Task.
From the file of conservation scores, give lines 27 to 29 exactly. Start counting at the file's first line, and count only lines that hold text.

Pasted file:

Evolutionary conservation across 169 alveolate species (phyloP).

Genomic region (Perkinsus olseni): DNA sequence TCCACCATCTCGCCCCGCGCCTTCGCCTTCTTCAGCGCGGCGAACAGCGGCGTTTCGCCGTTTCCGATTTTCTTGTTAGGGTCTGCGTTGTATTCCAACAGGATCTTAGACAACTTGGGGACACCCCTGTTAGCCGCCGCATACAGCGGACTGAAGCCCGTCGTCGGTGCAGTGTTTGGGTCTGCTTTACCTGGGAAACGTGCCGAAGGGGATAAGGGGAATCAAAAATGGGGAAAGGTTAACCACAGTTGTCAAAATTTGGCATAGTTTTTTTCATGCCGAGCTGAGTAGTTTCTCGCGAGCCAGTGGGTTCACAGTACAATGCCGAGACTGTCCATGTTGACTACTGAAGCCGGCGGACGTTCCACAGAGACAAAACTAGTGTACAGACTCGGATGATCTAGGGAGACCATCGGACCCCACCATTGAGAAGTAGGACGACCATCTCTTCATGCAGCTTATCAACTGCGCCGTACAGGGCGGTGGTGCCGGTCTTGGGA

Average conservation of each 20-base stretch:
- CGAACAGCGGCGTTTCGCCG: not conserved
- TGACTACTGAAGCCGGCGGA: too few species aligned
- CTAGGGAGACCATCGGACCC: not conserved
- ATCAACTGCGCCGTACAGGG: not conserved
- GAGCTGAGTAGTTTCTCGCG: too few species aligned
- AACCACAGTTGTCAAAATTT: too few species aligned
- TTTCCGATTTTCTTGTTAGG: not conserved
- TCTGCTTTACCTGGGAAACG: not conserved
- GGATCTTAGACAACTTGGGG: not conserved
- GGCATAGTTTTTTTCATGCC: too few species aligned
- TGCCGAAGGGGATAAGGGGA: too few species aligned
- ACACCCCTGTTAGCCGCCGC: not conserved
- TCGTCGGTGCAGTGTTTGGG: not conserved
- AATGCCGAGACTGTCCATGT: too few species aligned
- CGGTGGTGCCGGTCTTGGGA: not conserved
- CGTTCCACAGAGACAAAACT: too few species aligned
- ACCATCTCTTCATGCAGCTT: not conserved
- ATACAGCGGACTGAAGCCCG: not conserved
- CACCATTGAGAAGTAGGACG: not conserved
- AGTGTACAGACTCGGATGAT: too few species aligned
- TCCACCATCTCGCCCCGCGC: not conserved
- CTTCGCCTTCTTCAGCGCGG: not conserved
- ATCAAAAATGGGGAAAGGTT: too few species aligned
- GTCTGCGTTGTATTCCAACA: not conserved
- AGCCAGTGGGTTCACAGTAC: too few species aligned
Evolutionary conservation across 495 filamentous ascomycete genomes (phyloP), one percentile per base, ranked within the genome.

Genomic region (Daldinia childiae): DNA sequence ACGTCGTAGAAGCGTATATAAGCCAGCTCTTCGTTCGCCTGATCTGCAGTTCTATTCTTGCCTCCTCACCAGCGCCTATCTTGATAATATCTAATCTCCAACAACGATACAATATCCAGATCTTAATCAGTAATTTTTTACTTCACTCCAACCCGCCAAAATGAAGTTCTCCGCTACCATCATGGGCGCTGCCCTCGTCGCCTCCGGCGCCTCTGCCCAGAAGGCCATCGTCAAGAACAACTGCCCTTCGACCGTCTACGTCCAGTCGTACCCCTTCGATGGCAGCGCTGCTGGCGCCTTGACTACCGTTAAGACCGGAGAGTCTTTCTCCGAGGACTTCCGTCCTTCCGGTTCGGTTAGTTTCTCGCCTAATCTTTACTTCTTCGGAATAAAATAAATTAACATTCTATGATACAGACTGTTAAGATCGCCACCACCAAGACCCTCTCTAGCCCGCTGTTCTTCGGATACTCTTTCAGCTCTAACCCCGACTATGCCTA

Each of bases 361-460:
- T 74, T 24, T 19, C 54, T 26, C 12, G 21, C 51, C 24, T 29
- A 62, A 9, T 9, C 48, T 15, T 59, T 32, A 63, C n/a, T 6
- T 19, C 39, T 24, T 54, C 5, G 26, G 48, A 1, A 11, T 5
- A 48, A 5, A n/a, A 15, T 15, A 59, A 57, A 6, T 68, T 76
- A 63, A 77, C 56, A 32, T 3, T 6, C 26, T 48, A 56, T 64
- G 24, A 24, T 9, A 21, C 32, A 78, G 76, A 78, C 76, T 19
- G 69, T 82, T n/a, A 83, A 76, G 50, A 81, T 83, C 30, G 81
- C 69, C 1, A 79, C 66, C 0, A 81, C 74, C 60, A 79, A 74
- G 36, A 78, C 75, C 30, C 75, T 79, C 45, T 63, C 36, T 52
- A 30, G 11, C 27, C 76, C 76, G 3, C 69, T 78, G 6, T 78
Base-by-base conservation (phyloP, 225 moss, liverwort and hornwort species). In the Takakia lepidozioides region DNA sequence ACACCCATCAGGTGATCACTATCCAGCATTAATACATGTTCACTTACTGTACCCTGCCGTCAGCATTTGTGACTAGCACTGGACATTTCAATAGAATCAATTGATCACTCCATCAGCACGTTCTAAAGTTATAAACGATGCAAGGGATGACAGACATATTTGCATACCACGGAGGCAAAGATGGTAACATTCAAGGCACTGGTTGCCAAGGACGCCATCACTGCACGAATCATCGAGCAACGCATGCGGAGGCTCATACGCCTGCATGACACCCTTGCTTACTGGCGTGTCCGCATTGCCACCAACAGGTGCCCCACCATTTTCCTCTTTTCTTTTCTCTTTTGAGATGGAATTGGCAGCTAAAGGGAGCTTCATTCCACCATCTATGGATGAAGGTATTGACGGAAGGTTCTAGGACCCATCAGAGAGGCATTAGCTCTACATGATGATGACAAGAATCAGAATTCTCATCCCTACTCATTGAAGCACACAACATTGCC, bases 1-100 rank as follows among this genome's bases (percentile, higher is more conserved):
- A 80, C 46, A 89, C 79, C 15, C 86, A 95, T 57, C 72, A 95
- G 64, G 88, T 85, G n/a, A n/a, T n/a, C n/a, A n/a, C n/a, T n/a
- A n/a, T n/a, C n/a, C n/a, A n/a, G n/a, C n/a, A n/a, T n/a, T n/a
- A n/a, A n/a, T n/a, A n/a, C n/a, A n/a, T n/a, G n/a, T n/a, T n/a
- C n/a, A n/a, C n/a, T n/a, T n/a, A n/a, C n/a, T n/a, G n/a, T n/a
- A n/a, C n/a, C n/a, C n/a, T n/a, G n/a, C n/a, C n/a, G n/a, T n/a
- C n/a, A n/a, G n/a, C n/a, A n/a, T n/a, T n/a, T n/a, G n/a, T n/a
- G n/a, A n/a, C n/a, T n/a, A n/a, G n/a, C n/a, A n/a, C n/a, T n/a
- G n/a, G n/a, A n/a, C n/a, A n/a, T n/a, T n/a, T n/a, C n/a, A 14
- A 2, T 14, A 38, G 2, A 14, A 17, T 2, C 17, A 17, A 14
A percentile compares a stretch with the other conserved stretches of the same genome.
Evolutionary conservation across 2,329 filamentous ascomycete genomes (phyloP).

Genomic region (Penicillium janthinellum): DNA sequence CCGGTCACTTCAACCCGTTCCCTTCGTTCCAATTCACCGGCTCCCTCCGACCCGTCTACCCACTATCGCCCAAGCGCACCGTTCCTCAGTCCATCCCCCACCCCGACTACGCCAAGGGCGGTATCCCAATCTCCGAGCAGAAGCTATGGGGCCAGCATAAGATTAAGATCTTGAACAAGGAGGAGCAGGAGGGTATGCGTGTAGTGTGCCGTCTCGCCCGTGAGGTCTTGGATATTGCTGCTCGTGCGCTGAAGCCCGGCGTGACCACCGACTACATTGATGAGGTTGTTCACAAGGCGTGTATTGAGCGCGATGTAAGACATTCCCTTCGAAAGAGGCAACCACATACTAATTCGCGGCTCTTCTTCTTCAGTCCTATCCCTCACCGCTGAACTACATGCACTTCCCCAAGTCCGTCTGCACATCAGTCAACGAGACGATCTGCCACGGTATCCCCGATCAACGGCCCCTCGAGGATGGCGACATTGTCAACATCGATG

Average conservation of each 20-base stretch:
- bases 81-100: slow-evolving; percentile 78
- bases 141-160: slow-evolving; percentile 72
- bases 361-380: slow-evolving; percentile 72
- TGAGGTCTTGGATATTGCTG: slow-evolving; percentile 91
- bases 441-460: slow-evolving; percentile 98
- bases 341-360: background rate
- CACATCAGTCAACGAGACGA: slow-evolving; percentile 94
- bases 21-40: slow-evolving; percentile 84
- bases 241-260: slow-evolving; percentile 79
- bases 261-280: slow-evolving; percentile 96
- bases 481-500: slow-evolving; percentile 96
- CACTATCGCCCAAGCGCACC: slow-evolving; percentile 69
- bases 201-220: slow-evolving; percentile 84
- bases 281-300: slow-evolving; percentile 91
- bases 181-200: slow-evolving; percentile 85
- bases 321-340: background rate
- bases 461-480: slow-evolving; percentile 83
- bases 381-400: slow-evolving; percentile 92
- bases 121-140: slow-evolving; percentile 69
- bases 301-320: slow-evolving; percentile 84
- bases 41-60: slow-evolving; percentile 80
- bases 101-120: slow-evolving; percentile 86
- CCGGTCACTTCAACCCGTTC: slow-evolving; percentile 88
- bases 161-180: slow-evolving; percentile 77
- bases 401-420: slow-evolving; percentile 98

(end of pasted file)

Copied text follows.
- GTCTGCGTTGTATTCCAACA: not conserved
- AGCCAGTGGGTTCACAGTAC: too few species aligned
Evolutionary conservation across 495 filamentous ascomycete genomes (phyloP), one percentile per base, ranked within the genome.